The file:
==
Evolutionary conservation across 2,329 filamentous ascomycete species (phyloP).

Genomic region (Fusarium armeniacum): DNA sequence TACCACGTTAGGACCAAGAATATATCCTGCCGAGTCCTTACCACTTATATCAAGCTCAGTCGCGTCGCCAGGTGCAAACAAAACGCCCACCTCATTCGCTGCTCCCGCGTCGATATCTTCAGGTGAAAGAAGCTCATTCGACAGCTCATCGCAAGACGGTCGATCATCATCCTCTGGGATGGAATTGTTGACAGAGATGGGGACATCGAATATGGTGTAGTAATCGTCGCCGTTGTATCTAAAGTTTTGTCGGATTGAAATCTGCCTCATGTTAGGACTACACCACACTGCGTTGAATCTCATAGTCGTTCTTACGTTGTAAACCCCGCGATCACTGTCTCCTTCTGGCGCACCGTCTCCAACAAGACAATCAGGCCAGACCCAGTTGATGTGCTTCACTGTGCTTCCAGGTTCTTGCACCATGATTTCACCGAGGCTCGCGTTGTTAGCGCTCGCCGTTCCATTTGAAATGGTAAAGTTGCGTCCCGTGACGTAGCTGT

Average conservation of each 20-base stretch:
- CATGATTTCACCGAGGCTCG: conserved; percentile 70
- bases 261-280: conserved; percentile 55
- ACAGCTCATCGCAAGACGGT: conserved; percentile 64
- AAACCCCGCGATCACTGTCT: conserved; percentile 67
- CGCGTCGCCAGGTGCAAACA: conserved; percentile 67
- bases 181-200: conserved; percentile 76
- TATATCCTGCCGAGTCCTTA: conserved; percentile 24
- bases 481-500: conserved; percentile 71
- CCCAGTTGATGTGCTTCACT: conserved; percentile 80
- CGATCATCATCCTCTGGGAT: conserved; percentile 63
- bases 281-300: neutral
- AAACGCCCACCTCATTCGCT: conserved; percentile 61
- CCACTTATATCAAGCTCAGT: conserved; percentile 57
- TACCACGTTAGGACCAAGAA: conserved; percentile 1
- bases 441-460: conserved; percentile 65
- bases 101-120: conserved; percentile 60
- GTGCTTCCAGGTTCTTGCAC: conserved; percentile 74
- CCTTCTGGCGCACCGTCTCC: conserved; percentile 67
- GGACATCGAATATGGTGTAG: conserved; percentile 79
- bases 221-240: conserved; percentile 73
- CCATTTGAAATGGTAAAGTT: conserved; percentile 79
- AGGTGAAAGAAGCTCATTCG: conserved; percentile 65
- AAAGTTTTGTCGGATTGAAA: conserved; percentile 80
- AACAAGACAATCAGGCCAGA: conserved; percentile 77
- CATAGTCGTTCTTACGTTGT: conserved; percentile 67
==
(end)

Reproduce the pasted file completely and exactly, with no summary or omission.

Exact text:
Evolutionary conservation across 2,329 filamentous ascomycete species (phyloP).

Genomic region (Fusarium armeniacum): DNA sequence TACCACGTTAGGACCAAGAATATATCCTGCCGAGTCCTTACCACTTATATCAAGCTCAGTCGCGTCGCCAGGTGCAAACAAAACGCCCACCTCATTCGCTGCTCCCGCGTCGATATCTTCAGGTGAAAGAAGCTCATTCGACAGCTCATCGCAAGACGGTCGATCATCATCCTCTGGGATGGAATTGTTGACAGAGATGGGGACATCGAATATGGTGTAGTAATCGTCGCCGTTGTATCTAAAGTTTTGTCGGATTGAAATCTGCCTCATGTTAGGACTACACCACACTGCGTTGAATCTCATAGTCGTTCTTACGTTGTAAACCCCGCGATCACTGTCTCCTTCTGGCGCACCGTCTCCAACAAGACAATCAGGCCAGACCCAGTTGATGTGCTTCACTGTGCTTCCAGGTTCTTGCACCATGATTTCACCGAGGCTCGCGTTGTTAGCGCTCGCCGTTCCATTTGAAATGGTAAAGTTGCGTCCCGTGACGTAGCTGT

Average conservation of each 20-base stretch:
- CATGATTTCACCGAGGCTCG: conserved; percentile 70
- bases 261-280: conserved; percentile 55
- ACAGCTCATCGCAAGACGGT: conserved; percentile 64
- AAACCCCGCGATCACTGTCT: conserved; percentile 67
- CGCGTCGCCAGGTGCAAACA: conserved; percentile 67
- bases 181-200: conserved; percentile 76
- TATATCCTGCCGAGTCCTTA: conserved; percentile 24
- bases 481-500: conserved; percentile 71
- CCCAGTTGATGTGCTTCACT: conserved; percentile 80
- CGATCATCATCCTCTGGGAT: conserved; percentile 63
- bases 281-300: neutral
- AAACGCCCACCTCATTCGCT: conserved; percentile 61
- CCACTTATATCAAGCTCAGT: conserved; percentile 57
- TACCACGTTAGGACCAAGAA: conserved; percentile 1
- bases 441-460: conserved; percentile 65
- bases 101-120: conserved; percentile 60
- GTGCTTCCAGGTTCTTGCAC: conserved; percentile 74
- CCTTCTGGCGCACCGTCTCC: conserved; percentile 67
- GGACATCGAATATGGTGTAG: conserved; percentile 79
- bases 221-240: conserved; percentile 73
- CCATTTGAAATGGTAAAGTT: conserved; percentile 79
- AGGTGAAAGAAGCTCATTCG: conserved; percentile 65
- AAAGTTTTGTCGGATTGAAA: conserved; percentile 80
- AACAAGACAATCAGGCCAGA: conserved; percentile 77
- CATAGTCGTTCTTACGTTGT: conserved; percentile 67